Letter to Helen Keller, after she had been accused of plagiarism, published in Mark Twain's Letters, Vol. 1 "
    And finally why must it be that copyright is used as a solution do we pay a carpenter constantly or only at creation once.

  • Death to America

    Simply put.
    We must brutally bring humanity to its knees and leap back to the stone age.

    No more innovation, no more content, a static a boring lifestyle for all, free of the Kardashians, The MPAA, The RIAA and all these others.

    Many will perish because new drugs for diseases will not be produced and this will be glorious as earth was never meant to handle this much population.

    All will suffer but all will adapt.

    Death to America, Death to Innovation and Death to all who oppose us!

  • Property Rights Should Be Abolished because.....

    In the future, if this goes on, people could copyright entire words or historical scriptures or scientific/crime evidence or food forever! This is madness! How would people print their food when they have to pay an absurd amount to eat! Think of the future! (printing food= 3D printing)

    -By the person who wants to destroy copyright forever

  • There is no reason to abolish these rights because, if a person came up with an idea, they should get credit for it.

    If your friend was to develop a product off of an idea that you originally had, wouldn't you be mad? Intellectual property rights give a person protection of their own ideas. Abolishing these rights gives credit where credit is not due. If you come up with an idea all on your own, you wouldn't want someone to steal that idea from you. Without these rights, that's exactly what would happen.

    Posted by: AmusingKareem
  • Intellectual property rights should not be abolished, because people's incomes may rely on them.

    Writers and other creators earn their living by stringing together words or other media forms to develop ideas, usually for a form of residual income. This is very different than a factory worker who sells their time in exchange for an hourly wage. Taking away intellectual property rights would be the same as stealing pay checks from traditionally employed individuals.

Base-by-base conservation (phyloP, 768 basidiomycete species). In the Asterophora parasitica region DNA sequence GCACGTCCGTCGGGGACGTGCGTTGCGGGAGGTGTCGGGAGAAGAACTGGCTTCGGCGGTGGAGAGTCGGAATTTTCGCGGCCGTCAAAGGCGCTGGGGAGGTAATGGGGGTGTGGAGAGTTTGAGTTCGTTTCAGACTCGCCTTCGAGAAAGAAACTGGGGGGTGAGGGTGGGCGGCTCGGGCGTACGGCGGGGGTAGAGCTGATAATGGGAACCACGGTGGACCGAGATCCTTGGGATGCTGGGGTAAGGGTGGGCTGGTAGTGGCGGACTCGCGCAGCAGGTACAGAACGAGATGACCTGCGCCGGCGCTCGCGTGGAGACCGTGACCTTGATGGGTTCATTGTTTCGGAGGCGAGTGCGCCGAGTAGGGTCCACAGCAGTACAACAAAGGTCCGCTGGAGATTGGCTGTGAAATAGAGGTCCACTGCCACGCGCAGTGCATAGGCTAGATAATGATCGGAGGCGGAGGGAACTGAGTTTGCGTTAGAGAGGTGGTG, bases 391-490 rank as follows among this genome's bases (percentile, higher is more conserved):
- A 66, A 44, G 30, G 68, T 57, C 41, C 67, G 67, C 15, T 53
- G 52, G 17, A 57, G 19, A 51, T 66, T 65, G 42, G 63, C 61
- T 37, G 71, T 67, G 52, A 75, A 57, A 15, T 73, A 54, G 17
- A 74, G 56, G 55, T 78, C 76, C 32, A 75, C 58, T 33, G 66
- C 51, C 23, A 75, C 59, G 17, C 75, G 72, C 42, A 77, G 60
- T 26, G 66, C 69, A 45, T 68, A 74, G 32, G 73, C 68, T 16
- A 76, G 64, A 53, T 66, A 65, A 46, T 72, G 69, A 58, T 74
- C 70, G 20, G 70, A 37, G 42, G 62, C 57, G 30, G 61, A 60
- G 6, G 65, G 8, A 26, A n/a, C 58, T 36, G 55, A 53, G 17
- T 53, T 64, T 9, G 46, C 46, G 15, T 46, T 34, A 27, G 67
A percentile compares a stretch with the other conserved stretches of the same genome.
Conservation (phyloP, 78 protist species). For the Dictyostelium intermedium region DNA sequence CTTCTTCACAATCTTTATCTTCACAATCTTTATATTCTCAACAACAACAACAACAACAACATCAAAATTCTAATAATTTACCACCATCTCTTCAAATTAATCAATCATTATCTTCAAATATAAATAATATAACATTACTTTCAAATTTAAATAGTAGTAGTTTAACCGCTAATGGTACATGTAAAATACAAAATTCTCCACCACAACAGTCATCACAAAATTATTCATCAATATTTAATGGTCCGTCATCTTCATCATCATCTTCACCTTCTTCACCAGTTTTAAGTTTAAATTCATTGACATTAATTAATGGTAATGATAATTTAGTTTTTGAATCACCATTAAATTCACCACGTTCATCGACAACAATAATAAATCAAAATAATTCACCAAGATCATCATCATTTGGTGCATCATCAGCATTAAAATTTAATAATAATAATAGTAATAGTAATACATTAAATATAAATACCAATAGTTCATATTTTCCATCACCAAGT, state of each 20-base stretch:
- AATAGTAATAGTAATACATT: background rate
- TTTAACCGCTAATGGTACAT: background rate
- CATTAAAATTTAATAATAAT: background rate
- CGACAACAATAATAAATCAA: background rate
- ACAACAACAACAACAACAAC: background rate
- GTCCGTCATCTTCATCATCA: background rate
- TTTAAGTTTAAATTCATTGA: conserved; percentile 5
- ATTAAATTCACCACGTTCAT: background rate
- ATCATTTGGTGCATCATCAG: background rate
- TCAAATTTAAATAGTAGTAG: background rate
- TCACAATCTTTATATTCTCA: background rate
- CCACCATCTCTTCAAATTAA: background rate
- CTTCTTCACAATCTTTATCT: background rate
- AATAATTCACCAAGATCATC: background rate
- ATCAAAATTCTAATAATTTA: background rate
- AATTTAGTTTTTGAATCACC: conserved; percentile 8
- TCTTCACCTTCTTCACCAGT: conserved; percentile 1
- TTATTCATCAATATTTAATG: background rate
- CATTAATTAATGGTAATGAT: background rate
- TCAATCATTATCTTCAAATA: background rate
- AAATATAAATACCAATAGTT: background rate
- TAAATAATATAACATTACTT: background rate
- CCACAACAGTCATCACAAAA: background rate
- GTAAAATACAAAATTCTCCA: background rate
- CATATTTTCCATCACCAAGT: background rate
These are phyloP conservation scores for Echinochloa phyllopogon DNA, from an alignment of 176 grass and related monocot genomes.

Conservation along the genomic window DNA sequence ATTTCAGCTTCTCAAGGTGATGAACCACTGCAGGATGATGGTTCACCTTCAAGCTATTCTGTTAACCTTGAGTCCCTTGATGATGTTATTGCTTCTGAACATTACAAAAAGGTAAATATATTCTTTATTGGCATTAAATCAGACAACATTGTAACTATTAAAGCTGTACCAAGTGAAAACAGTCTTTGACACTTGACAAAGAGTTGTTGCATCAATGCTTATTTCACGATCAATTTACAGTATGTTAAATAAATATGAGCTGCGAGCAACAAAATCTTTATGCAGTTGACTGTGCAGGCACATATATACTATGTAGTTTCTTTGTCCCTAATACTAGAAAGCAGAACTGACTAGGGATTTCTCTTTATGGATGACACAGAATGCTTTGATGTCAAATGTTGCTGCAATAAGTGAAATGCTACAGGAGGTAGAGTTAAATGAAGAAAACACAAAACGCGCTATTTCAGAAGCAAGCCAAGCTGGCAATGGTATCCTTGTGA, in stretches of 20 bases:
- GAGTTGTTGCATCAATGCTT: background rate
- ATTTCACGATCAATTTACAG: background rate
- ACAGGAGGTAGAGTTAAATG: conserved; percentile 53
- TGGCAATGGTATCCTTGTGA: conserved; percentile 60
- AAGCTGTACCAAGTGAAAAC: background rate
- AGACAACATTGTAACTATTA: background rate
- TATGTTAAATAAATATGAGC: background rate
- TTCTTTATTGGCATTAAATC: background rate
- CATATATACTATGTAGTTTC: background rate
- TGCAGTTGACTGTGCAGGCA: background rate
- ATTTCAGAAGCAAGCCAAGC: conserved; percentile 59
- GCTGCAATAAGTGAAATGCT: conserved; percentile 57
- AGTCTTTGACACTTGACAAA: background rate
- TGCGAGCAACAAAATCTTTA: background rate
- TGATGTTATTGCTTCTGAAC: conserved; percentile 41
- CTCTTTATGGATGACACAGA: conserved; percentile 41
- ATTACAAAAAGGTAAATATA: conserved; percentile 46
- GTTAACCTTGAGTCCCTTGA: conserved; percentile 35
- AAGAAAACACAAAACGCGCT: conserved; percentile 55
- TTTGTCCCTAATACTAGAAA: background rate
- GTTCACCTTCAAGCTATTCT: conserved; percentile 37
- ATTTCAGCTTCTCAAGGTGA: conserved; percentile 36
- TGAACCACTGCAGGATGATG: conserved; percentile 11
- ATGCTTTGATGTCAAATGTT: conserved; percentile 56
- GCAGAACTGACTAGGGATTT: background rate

Posted by: HelpfulKenneth84
  • I do not believe that intellectual property rights should be abolished so creativity is not limited.

    Abolishing intellectual property rights of individuals would severely cripple the creativity necessary for achievements in many different areas. Scientists would be afraid to research for fear of competitors stealing and profiting from their ideas. Artists would withhold their music, books, paintings, etc. from the world for fear of their works being duplicated and claimed as the work of others, to say nothing of the fear of not being fairly compensated.

    Posted by: ChildlikeLamar56
  • No, I do not think that intellectual property rights should be abolished, because the work of an individual or company is their work to own.

    When an artists brings something into the world through their own blood, sweat, and tears, they are putting an incredible amount of effort into creating something to share with others. It is morally wrong to take someone's work, and intellectual property rights are there to protect the creator of a piece. This is to prevent someone who did not go through the effort to create it, from taking all the credit for it.

    Posted by: R4yAnych
  • Intellectual property rights are critical to encouraging innovation and making sure creative people are fairly compensated, and should not be abolished.

    Intellectual property rights were established to encourage innovation by making sure people had an exclusive rights to their creations and, thus, could profit from them. They have served this purpose admirably for years. If intellectual property rights were abolished, creative people would not be able to secure compensation for their work, and fewer people would take up creative pursuits. This would have a terrible effect on the arts, culture, and innovation. People who do the hard work of producing creative works deserve to be compensated for that work, the same as anyone else.